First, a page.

And How MSPs Can Reduce Risk
In a joint advisory issued this May, several International government agencies — the Cybersecurity and Infrastructure Security Agency (CISA), the UK’s National Cyber Security Centre (NCSC-UK), the Australian Cyber Security Centre (ACSC), Canadian Centre for Cyber Security (CCCS), New Zealand National Cyber Security Centre (NZ NCSC), US National Security Agency (NSA), and the FBI — warned that MSPs are increasingly at risk of attack. They outlined steps to take now to bolster security. (Read Full Report Here)
MSPs are particularly attractive to cybercriminals
a. because of the value of the information they are accessing remotely from their customers
b. because obtaining access to one MSP likely means access to a host of information that the MSP has access to. Financial info, security, and so on. The potential for follow-on malicious activity across an entire MSP customer base is serious.
One example of the potential consequence is the REvil ransomware attack on Kaseya, the MSP software provider. The breach spread to dozens of MSPs and over 1,500 of their customers. This illustrates just how fast an attack spiral out of control.
But why are we bringing this up months later?
Because the threat landscape has evolved … and SO SHOULD WE
Many MSPs have good defenses in place, but the attraction and potential payout from one attack appear to outweigh the obstacles for attackers. And one attack could be crippling for an MSP – both financially and in terms of reputation.
What can MSPs do now to better protect themselves and their customers?
The Federal agencies listed above issued lengthy guidelines for security measures that MSPs should take. Hardening devices and internet-facing services, along with internal security and account controls, to name a few. Most of the message encourages companies to apply common sense and good cyber hygiene, but the guidelines are worth reading through.
The guidance is also good for customers assessing an MSP’s security controls. NOT having the essentials in place, in other words, could mean a loss of business.
Here are the highlights:
- Set up multi-factor authentication (MFA) everywhere possible **
- Back up your systems to prevent loss and potentially even ransom
- Update / Patch software regularly
- Segregate networks internally and across customer networks to prevent spread and isolate affected systems in the event of attack. NEVER reuse passwords!
- Use a Zero Trust framework to ensure that privilege and access are granted only as users need it to do their job. This means deactivating unused accounts.
- Train staff so that they know best practices and warning signs of attack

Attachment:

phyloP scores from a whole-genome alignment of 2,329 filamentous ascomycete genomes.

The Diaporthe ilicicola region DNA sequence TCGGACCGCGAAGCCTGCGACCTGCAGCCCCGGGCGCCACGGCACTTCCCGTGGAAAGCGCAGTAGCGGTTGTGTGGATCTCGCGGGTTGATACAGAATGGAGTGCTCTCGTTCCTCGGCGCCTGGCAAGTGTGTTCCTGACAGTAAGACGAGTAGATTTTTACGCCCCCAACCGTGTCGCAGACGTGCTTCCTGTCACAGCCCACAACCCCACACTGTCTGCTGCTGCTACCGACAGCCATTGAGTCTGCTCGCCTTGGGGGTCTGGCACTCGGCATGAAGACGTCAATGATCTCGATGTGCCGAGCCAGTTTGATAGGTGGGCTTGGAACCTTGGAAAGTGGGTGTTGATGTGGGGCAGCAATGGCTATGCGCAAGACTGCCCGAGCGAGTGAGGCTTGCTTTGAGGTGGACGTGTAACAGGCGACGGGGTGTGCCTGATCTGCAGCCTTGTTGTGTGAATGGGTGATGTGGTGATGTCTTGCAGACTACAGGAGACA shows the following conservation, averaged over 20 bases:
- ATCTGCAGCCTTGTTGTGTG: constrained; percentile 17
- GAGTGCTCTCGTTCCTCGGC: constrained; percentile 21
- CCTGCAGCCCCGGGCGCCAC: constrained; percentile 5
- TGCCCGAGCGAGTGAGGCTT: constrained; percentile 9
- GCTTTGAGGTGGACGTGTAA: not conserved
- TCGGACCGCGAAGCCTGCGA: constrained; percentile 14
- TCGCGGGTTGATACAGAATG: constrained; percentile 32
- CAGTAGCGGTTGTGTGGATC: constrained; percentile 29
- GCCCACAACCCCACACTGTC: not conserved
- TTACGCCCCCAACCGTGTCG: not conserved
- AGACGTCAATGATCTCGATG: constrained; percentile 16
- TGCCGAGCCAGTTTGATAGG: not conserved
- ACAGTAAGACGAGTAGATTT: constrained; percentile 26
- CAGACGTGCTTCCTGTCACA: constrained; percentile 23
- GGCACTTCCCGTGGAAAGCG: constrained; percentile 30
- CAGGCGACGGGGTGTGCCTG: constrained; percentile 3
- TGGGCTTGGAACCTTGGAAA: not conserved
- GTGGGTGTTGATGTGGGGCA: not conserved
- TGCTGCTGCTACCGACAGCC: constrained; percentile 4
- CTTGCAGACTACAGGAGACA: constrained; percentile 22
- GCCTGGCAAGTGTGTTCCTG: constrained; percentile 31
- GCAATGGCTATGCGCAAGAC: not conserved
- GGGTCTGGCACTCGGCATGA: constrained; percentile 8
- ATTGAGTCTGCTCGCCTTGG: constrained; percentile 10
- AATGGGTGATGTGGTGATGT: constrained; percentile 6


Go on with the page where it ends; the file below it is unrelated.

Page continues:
- Have an incident response plan in place just in case an attack occurs. Encourage your clients to do the same, knowing that the time it takes to set up will be FAR LESS than recovery from an attack.
- Determine the risk – If you have lots of SaaS, for example, you’ll likely not know exactly which apps are protected and which are not. (READ MORE on Detecting Unprotected SaaS)
** WHAT’S MORE
MORE on #1 on the list of recommendations: Set up and enforce Multi-Factor Authentication (MFA)
“Organizations should secure remote access applications and enforce MFA where possible to harden the infrastructure that enables access to networks and systems,” notes the report.
For us, MFA is critical for any type of cyber defense. But we’re going to take it a step further.
Just Any MFA is JUST Not Good Enough.
Yes, MFA is great because it complicates things for bad actors, setting up an added obstacle to overcome. But, as we’ve seen with recent attacks, some MFA can be bypassed through sophisticated methods and with tools that are making that bypass easier and easier to carry out.
“[Russian state-sponsored hackers] have recently demonstrated the ability to exploit default MFA protocols; organizations should review configuration policies to protect against ‘fail open’ and re-enrollment scenarios,” the report says.
But it’s not just Russian hackers gaining access to our company valuables. Traditional or “Legacy” MFA is being bypassed by attackers from anywhere.
A recent example is the TWILIO attack, which affected their customers, Authy users, and eventually Okta. In this phishing campaign, the hackers accessed 93 Authy user accounts. The hackers were then able to register their own mobile devices on the compromised accounts and intercept the Authy 2FA codes. … This is just one instance that points to the unreliability of SMS-based 2FA.
In other words, it must be NON-Phishable MFA.
What is Non-Phishable? Simply put, any of the multiple factors used to authenticate a user must not be factors you need to remember or type in … or any shareable secret. This includes email or SMS notifications, PIN codes, security questions, etc. To illustrate, we’ve put together the following chart.
TraitWare provides Passwordless MFA + SSO for Zero Trust access. This means we’ve eliminated the need for the password, which is the #1 phishable threat vector behind cyber-attacks. Otherwise put, none of the factors we allow for authentication are phishable, making it not only more secure but easier to use.
If you’re interested in learning more about how TraitWare works with MSPs, or how we can get you and your customers set up quickly and easily with Passwordless MFA + SSO, please contact us at any time.